LOS ANGELES - In a gamble that appears to be paying off in sales and market share gains, Nissan Division is outspending its principal Asian rivals by as much as 2 to 1 on retail and lease incentives.
According to industry consultants AutoFacts of West Chester, Pa., and CNW Marketing Research of Bandon, Ore., both of which track incentive spending, Nissan sales and leasing incentives have skyrocketed at the same time as Toyota and Honda have shown restraint and the overall Asian spending average has declined.
'Nissan has moved up dramatically. We're seeing a 50 percent increase year-over-year in cash incentives on sales. They are offering both customer and dealer cash,' said Suzanne Kinsler, AutoFacts analyst.
From January through June, Nissan's incentive spending climbed from $1,536 per unit to $2,167, according to CNW data. Compared to June 1996, it is spending $581 more per unit, a 36 percent rise.
In comparison to Nissan's 41 percent rise since January, both Honda and Toyota have reduced their spending, even accounting for an upward spike in June. Honda incentives in June were down 3.4 percent from January, while Toyota spending was 5.5 percent lower.
Indeed, Nissan spent more dollars-per-unit in June than Toyota and Honda combined, according to CNW figures. CNW's data are based on sales and lease incentives and some front-end lease subvention.
Because Nissan's average sticker price is lower than either Toyota's or Honda's, the incentive gap is even wider when seen as a percentage of sticker price, according to CNW President Art Spinella.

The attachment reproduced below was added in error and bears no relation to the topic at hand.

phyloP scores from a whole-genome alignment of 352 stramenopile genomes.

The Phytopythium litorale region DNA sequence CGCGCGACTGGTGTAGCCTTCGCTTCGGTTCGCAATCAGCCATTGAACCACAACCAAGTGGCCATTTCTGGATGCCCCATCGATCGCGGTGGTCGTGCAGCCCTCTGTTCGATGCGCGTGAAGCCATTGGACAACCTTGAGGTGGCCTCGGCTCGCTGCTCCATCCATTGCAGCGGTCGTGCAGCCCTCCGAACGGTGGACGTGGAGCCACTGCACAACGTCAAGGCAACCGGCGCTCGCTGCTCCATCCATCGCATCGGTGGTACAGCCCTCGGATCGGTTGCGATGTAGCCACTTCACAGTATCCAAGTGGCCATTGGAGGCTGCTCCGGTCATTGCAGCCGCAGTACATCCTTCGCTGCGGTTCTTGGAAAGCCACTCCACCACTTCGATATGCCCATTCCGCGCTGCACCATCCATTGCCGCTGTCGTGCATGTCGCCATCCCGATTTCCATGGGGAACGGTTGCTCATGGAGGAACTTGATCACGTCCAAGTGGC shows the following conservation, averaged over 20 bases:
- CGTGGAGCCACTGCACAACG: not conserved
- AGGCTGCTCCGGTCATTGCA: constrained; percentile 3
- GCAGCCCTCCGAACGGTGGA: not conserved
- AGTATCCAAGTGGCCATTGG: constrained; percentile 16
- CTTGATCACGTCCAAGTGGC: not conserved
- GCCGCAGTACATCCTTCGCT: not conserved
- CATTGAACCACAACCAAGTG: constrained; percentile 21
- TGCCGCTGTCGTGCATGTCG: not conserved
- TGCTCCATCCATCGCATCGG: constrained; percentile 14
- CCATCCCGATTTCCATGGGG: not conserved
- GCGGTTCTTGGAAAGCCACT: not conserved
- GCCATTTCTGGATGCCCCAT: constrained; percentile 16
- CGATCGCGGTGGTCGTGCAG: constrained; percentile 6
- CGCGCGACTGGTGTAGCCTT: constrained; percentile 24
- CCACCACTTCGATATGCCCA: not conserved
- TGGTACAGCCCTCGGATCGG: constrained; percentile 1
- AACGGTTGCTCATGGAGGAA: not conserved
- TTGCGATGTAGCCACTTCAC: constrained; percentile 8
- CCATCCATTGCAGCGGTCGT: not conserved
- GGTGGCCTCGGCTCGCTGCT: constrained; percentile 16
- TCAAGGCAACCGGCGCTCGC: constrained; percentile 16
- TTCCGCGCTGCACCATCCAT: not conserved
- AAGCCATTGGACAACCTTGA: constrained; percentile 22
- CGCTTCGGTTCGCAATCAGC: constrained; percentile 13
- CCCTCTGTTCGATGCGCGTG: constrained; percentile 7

Nissan's incentives also have eclipsed the Big 3's for most of 1997 on a per-unit basis, although a summer price war brought Ford and GM spending into the same neighborhood for June, according to CNW.
In June, for example, CNW data show Ford Division spending at $2,284 per vehicle, up from $1,537 in January, despite having no new retail purchase incentives in place since April. This implies that leasing incentives account for most of the increase.
Nissan's heavy spending appears to be paying off. In conjunction with the brand advertising campaign launched last year, Nissan's spending yielded a 6.5 percent sales gain through June and a market share increase of 0.4 points.
At the same time, Nissan has narrowed Honda's lead as the No. 2 Japanese division in the United States to 30,000 units from 34,000 a year ago.
Those gains have been achieved even as two key models, the volume-leading Altima sedan and the pickup truck, reached the end of their product cycles, a time when sales normally drop off.
A WAY OF LIFE
Tom Orbe, vice president of marketing for Nissan Motor Corp. U.S.A., said the company is prepared to 'do what it takes' to maintain that momentum.
'Incentives are a way of life. There will always be some kind of incentives because there's always a different market condition,' he said.
'If it means more dealer cash or more aggressive leasing, we'll do what it takes to meet the market, hit our sales goals and make sure our dealers are profitable.'
But Orbe predicted that Nissan will be able to move away from heavy spending with each product redesign. With a $1,500 price cut, for example, the 1998 Altima won't have to have such heavy incentivizing - if any at all.